• Get in touch with the credit reporting bureaus and supply them with a legal copy of the death certificate. A deceased alert will be placed on your loved one's credit report once the document is received. This will ensure that if any credit inquiries or new credit requests are made on the file, it will flag the report.
  • Inform the Social Security Administration (SSA) that the recipient has passed away.
  • Destroy or shred all documents that may include the deceased individual's PII.
  • In the event that a known individual or family member commits the theft, a lawyer who practices family law or estate planning may be able to help mitigate this problem.

Tips to protect your deceased loved ones from ghosting

Protecting your deceased loved ones from ghosting identity theft can seem challenging. It is important to remain diligent about notifying the appropriate agencies and taking the steps to protect their identity, even while you are grieving. The dangers of this form of identity fraud can be more damaging emotionally and time-consuming to rectify if your loved one is targeted.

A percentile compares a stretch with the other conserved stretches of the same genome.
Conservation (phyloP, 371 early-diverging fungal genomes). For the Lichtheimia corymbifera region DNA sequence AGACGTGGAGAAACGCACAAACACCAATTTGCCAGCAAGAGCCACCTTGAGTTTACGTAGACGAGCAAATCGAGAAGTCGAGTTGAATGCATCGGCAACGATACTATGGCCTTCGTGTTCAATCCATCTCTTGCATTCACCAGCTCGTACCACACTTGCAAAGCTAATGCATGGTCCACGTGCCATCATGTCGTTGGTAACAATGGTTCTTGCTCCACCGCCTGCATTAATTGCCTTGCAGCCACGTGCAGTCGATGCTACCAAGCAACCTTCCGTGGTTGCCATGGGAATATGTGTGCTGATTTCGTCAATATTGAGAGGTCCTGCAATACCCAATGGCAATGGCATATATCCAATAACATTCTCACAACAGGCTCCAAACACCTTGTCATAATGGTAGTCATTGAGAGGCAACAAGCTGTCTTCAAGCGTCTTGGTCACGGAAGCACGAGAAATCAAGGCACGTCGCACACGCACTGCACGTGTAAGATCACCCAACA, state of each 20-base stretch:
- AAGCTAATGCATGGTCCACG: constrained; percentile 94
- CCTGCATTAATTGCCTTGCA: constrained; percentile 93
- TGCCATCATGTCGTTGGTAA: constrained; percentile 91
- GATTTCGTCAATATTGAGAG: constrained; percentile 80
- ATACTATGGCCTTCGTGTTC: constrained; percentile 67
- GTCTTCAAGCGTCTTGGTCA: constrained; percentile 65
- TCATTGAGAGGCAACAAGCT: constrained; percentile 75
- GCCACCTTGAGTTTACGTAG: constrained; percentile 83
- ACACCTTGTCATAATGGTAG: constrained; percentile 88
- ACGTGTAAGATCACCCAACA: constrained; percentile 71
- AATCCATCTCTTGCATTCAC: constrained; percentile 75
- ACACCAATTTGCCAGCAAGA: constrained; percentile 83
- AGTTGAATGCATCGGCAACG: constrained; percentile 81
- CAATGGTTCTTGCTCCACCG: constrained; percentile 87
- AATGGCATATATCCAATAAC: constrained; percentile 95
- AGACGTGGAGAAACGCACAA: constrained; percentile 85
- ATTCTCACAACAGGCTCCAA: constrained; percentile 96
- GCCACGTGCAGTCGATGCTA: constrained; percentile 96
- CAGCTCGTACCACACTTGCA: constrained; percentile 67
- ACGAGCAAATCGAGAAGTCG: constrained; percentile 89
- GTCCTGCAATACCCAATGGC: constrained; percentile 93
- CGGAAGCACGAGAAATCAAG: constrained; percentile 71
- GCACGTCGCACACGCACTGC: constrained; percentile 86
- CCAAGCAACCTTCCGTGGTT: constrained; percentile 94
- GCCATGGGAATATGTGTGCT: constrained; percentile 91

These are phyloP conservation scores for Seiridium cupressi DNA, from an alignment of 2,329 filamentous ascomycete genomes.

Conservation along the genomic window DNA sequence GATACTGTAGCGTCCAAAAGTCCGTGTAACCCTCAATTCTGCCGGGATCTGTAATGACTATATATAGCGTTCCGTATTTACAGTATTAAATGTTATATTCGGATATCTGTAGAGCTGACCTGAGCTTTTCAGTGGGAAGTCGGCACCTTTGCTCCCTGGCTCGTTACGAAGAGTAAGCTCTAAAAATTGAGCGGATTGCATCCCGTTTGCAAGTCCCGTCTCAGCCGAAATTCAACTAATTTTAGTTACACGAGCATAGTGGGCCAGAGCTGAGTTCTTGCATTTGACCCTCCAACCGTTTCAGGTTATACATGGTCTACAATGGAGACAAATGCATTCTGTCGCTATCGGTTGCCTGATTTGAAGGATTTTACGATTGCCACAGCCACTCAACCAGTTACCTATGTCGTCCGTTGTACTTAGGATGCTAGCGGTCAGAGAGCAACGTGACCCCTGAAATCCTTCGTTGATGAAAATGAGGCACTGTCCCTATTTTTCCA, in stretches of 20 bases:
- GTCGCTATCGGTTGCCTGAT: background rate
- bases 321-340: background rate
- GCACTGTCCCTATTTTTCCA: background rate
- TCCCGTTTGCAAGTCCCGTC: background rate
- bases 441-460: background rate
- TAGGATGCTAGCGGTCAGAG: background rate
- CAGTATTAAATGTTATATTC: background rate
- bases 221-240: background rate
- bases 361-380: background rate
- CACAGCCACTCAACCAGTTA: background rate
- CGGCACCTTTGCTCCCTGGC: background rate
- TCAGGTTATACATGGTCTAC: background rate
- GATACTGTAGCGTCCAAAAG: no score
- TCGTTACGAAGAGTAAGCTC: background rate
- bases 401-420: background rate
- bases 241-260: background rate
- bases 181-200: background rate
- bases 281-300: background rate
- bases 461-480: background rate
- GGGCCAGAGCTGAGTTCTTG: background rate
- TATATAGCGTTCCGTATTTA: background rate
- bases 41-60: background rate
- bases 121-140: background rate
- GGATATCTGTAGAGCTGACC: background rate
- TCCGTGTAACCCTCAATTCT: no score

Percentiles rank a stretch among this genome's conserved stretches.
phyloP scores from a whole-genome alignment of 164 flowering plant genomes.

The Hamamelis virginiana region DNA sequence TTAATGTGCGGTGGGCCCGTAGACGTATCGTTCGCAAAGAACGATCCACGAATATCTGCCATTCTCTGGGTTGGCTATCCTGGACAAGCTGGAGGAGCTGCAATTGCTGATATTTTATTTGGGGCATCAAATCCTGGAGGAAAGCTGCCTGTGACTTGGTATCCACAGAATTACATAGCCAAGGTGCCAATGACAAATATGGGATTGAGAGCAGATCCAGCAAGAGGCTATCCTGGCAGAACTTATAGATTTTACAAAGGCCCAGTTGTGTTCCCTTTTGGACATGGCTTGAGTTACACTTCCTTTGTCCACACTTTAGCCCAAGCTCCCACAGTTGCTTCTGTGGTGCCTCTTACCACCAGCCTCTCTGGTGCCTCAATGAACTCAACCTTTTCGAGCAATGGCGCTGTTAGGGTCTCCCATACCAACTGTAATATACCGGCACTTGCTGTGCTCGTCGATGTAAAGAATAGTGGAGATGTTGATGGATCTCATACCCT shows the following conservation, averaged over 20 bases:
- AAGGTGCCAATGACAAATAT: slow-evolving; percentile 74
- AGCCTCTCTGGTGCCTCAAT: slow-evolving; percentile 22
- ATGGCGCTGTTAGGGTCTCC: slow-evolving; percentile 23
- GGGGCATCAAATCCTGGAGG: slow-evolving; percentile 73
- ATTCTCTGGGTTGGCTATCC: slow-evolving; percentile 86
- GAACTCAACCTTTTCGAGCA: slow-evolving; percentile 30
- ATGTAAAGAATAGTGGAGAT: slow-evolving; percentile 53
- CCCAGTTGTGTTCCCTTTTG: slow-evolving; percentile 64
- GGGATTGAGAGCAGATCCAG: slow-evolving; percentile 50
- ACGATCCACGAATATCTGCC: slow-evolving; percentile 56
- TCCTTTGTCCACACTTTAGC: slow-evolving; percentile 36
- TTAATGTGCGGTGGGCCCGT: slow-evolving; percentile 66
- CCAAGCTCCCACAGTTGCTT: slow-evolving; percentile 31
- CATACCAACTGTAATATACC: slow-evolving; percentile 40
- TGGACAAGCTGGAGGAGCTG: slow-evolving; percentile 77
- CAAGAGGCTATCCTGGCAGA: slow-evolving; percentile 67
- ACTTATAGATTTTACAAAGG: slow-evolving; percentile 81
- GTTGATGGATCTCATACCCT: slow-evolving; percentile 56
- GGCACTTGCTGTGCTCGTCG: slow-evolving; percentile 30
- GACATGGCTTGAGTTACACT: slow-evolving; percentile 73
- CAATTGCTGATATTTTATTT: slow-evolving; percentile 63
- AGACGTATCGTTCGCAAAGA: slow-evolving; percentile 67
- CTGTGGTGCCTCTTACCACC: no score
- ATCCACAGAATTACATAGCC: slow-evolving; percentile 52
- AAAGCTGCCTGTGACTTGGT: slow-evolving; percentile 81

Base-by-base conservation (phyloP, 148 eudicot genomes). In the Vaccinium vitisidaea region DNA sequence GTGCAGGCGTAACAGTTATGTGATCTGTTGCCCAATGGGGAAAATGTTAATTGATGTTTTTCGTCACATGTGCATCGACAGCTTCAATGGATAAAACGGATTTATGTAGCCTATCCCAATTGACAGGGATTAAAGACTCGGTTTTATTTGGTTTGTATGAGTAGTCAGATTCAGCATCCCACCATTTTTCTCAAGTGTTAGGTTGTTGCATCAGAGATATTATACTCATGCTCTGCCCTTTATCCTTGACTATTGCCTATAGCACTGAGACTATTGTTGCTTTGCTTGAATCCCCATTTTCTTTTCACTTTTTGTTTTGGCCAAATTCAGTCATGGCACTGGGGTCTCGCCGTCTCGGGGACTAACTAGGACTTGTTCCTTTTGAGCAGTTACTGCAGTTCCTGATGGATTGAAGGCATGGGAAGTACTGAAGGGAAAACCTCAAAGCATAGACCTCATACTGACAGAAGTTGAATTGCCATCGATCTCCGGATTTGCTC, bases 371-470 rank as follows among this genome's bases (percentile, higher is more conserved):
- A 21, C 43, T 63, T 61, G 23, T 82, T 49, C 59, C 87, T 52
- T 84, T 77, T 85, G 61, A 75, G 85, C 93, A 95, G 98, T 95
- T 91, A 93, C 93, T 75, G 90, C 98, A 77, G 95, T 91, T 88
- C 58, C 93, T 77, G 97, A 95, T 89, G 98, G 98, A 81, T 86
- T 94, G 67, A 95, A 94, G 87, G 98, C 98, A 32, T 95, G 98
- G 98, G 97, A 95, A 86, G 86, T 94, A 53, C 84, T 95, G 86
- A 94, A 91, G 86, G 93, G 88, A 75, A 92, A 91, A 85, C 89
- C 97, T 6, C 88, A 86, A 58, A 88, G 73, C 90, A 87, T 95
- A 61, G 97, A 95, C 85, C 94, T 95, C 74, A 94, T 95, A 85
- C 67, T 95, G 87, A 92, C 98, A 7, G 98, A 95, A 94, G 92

Being aware of the dangers associated with ghosting and understanding how to prevent yourself and your family members from becoming victims is key. While there are no guarantees for preventing identity theft, you can still take some measures in order to help keep yourself and your departed loved one's information safe.

The following are a few simple steps you can take to minimize the likelihood of your loved ones' identity being stolen once they have passed away.

  • Leave more sensitive and identifiable information out of the obituary, such as specific dates, birth locations, mother’s maiden name, and extensive family history.